7. Ichikawa M, Yoshida J, Ide N, Sasaoka T, Yamaguchi H, Ono K. Tetrahydro-beta-carboline derivarives in aged garlic extract show antioxidant properties. J Nutr 2006;136 (Suppl 3): 726S-31S.

8. Manabe S, Yuan J, Takahashi T, Urban RC Jr. Age-related accumulation of 1-methyl-1,2,3,4-tetrahydro-beta-carboline-3- car-boxylic acid in human lens. Exp Eye Res 1996;63:179-86.

9. Pari K, Sundari CS, Chandani S, Balasubramanian D. b-Carbolines that accumulate in human tissues may serve a protective role against oxidative stress. J Biol Chem 2000;275:2455-62.

10. Gonzales-Castaiieda C, Gonzales GF. Hypocotyls of Lepidium meyenii (maca), a plant of the Peruvian highlands, prevents the ultraviolet A, B and C (UVA, UV B and UV C)-induced skin damage in rats. Photodermatol, Photoimmunol Photomed 2008;24:24-31.

11. Higashimoto M, Akada Y, Sato M, Kinouchi T, Kuwahara T, Ohnishi Y. Inhibitory effects of tea extracts on the mutagenicity of 1-methyl-1,2,3,4-tetrahydro-beta-carboline-3-carboxylic acid on treatment with nitrite in the presence of ethanol. Food Chem Toxicol 2000;38:7-13.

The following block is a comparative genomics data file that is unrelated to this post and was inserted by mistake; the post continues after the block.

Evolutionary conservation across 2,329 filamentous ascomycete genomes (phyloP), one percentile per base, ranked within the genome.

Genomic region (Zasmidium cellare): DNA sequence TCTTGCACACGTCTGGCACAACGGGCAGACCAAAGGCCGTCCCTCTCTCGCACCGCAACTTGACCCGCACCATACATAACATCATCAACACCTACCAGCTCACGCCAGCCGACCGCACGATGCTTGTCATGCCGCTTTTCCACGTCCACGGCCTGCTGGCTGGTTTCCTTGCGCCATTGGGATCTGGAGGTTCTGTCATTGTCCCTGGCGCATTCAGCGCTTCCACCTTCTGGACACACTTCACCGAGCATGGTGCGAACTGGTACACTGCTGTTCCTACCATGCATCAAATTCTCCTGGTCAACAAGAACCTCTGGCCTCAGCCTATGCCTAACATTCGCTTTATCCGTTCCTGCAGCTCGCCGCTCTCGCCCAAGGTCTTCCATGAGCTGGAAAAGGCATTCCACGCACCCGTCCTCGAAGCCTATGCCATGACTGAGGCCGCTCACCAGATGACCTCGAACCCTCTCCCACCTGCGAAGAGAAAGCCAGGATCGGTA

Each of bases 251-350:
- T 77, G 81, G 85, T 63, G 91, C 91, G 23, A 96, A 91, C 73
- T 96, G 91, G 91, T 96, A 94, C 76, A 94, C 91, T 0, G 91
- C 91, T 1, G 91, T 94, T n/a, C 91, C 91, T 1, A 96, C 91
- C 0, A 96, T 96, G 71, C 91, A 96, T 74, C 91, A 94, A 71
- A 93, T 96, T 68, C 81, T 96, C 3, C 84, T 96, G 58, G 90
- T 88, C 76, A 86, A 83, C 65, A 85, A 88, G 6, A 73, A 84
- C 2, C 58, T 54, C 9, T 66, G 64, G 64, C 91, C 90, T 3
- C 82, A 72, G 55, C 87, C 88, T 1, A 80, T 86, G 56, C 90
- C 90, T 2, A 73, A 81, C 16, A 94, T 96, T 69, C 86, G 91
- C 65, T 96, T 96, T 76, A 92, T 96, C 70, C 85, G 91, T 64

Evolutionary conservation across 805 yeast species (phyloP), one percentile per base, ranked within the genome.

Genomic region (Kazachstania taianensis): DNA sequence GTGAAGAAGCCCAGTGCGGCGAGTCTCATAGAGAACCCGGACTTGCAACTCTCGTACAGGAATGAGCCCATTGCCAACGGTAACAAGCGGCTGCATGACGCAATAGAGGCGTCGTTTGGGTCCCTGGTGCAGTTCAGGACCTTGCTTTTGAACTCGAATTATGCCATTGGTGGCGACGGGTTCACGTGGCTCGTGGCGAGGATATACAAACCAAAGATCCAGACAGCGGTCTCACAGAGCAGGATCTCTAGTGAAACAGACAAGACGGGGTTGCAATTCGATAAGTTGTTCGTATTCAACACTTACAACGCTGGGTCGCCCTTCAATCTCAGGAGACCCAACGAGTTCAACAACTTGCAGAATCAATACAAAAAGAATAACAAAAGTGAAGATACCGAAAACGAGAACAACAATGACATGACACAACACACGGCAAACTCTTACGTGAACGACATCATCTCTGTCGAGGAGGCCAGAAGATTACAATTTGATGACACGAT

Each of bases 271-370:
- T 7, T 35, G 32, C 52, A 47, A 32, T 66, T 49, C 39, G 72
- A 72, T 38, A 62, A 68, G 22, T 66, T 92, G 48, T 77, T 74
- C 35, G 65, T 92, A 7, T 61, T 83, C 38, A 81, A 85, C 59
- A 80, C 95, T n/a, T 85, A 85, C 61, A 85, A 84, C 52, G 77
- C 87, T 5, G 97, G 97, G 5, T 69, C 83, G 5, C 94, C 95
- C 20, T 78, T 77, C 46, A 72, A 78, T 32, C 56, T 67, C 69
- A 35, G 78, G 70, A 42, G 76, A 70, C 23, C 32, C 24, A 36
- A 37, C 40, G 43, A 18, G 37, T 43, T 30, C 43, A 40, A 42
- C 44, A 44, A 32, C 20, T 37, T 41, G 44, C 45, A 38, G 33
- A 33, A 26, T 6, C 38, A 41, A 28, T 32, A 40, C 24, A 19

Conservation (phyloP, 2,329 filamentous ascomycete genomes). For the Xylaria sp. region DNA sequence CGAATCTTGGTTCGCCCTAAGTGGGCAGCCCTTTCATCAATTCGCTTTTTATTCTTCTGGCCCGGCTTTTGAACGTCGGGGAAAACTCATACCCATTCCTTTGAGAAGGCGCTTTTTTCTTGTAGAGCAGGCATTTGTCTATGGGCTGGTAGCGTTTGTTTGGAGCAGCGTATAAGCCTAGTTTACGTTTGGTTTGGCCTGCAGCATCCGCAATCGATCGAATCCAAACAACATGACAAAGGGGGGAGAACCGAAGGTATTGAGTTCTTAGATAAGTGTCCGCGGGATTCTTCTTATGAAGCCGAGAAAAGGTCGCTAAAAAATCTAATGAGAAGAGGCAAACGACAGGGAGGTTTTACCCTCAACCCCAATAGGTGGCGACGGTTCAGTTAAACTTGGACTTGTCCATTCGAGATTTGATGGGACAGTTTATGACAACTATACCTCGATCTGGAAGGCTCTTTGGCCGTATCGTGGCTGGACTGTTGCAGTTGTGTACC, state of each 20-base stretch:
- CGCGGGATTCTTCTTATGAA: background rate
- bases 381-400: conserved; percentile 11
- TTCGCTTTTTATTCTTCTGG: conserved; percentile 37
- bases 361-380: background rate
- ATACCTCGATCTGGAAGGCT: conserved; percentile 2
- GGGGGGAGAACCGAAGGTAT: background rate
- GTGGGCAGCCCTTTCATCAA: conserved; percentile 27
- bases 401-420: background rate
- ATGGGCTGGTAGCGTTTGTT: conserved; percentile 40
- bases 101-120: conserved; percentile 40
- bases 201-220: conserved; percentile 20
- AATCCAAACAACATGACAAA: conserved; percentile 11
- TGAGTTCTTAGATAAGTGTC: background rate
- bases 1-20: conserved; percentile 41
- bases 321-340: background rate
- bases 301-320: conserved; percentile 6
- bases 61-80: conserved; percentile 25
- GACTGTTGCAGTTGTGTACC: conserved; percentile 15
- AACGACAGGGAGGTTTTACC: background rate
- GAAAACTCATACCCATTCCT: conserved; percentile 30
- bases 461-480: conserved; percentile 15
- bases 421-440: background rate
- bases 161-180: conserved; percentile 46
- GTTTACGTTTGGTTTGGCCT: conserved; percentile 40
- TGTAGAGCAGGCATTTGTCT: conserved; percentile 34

12. Rubio J, Dang H, Gong M, Liu X, Chen S-L, Gonzales GF. Aqueous and hydroalcoholic extracts of Black Maca (Lepidium meyenii) improve scopolamine-induced memory impairment in mice. Food Chem Toxicol 2007;45:882-90.

13. Herraiz T, Chaparro C. Analysis of monoamine oxidase enzymatic activity by reversed-phase high performance liquid chromatography and inhibition by beta-carboline alkaloids occurring in foods and plants. J Chromatogr A 2006;1120:237-43.

14. Rubio J, Caldas M, Davila S, Gasco M, Gonzales GF. Effect of three different cultivars of Lepidium meyenii (Maca) on learning and depression in ovariectomized mice. BMC Complement Alternat Med 2006;6:23.

15. Gonzales GF, Valerio LG Jr. Medicinal Plants from Peru: a review of plants as potential agents against cancer. Anti-Cancer Agents Med Chem 2006;6:429-44.

Received April 16, 2008; accepted May 14, 2008